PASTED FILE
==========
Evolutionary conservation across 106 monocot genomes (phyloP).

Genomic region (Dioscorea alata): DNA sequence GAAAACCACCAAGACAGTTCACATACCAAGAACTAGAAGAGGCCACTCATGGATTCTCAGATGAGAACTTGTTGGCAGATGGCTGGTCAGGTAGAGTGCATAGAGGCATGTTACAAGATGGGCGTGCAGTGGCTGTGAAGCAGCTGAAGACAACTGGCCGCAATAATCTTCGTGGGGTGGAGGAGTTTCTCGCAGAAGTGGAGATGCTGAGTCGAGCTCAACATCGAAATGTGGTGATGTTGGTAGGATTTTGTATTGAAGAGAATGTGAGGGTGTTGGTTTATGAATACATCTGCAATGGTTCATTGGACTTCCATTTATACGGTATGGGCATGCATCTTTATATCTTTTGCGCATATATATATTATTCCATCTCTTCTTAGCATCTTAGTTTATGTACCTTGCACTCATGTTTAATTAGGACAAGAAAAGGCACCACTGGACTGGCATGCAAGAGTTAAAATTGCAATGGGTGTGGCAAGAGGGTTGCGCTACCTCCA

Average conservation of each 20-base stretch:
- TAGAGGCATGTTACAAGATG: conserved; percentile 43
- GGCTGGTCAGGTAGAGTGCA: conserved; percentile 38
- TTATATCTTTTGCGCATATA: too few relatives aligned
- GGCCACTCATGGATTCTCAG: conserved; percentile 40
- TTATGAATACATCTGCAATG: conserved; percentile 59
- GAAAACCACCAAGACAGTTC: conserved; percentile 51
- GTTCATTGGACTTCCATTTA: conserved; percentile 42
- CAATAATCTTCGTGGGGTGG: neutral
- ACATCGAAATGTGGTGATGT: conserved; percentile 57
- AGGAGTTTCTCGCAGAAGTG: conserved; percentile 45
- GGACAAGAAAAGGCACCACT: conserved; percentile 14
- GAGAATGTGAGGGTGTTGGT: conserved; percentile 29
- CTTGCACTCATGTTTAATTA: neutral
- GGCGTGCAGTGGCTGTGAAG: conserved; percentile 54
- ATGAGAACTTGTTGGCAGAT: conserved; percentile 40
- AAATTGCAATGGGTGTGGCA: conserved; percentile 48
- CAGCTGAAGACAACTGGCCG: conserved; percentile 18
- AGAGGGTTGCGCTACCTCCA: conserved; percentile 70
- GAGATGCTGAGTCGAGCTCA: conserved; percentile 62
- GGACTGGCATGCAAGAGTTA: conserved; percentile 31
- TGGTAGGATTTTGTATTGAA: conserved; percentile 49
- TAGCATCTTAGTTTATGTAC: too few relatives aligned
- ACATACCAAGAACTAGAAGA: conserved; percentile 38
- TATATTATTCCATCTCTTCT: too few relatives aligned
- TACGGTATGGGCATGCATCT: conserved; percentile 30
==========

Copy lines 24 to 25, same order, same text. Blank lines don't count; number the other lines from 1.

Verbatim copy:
- TGGTAGGATTTTGTATTGAA: conserved; percentile 49
- TAGCATCTTAGTTTATGTAC: too few relatives aligned